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01:15 Dec-26-2014

My mobo came with m.2. Plextor read/write is 750/500. If you get pciex4 you can get up 1200MB read you do lose 2 SATA ports but no worries. You dont need power/data cables either.

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00:49 Dec-26-2014

I think this is good, because its verry small, faster. And we don´t need cables anymore:D

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18:45 Dec-25-2014

only ****ty thing you cant put oc on that one.....

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17:50 Dec-25-2014

If you have a lenovo y510p then this is really the best way to do the SSD option and use the normal hhd as a media storage drive.

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17:23 Dec-25-2014

These are perfect for small form factor builds!

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16:35 Dec-25-2014

IMO M.2 drives are for someone who haves little space in his case and wants a more clean look. If I'm going to step up to these drives, I sincerly prefer the drives which work on normale PCI-E lanes.

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22:39 Dec-25-2014

same here.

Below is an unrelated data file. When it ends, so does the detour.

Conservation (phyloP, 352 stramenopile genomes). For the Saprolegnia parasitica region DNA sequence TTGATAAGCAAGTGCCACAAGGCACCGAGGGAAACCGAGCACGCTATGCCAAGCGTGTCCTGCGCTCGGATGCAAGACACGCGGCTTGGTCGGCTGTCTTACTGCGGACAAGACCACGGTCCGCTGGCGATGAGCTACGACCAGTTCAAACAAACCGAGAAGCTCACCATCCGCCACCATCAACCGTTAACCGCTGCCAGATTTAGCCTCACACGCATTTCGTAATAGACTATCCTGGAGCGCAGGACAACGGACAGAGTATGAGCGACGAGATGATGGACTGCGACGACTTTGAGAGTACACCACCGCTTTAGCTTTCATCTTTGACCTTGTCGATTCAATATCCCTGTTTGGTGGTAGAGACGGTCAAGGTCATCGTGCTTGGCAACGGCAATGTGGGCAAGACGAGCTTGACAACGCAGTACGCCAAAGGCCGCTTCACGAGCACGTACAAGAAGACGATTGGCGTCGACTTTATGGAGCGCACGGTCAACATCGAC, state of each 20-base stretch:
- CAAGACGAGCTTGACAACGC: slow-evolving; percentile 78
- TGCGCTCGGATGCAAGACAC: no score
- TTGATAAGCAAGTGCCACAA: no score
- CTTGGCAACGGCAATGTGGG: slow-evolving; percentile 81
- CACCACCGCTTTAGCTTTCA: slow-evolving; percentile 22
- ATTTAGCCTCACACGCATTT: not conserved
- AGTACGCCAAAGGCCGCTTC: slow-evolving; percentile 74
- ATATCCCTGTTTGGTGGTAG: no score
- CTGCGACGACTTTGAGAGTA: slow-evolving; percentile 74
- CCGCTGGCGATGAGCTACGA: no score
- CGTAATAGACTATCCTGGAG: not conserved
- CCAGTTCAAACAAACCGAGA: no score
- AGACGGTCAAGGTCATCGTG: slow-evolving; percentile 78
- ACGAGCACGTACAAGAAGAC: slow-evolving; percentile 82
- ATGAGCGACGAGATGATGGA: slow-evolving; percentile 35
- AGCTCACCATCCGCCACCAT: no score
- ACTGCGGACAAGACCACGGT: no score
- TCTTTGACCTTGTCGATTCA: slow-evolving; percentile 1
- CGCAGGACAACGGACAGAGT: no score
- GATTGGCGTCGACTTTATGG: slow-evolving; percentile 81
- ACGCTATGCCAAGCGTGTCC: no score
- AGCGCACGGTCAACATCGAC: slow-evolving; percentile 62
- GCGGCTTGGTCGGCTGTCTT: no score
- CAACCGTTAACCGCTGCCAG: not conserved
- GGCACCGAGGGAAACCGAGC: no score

there is a rog pci-e ssd,gets about 1gb/s read&write...but not as fast as these....it is only x4 or so,pci-e 2.0 aswell...

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09:09 Dec-26-2014

Then you must see this ssd Phoenix Blade 480Gb which can reach 2Gb/s, truly amazing.

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10:02 Dec-26-2014

Ive seen that as well the price is just ridiculous. Pcie x4 can handle 2gb/s. I think the m2. ports that are x4 can handle the same. Whats good about m2. is you dont lose pci slots just sata ports. My MSI m2. was rated at 750mb/s.

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10:03 Dec-26-2014

Downside though ive seen in a review that they run EXTREMELY hot. Hotter then most cpus at load with a good cooler.

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19:50 Dec-26-2014

Well, you don't lose physical pci slots, but the m.2 slot is a pci slot, so you actually utilise, if I remember well, 2 pci lanes. About the problem of overheating, where did you hear about that?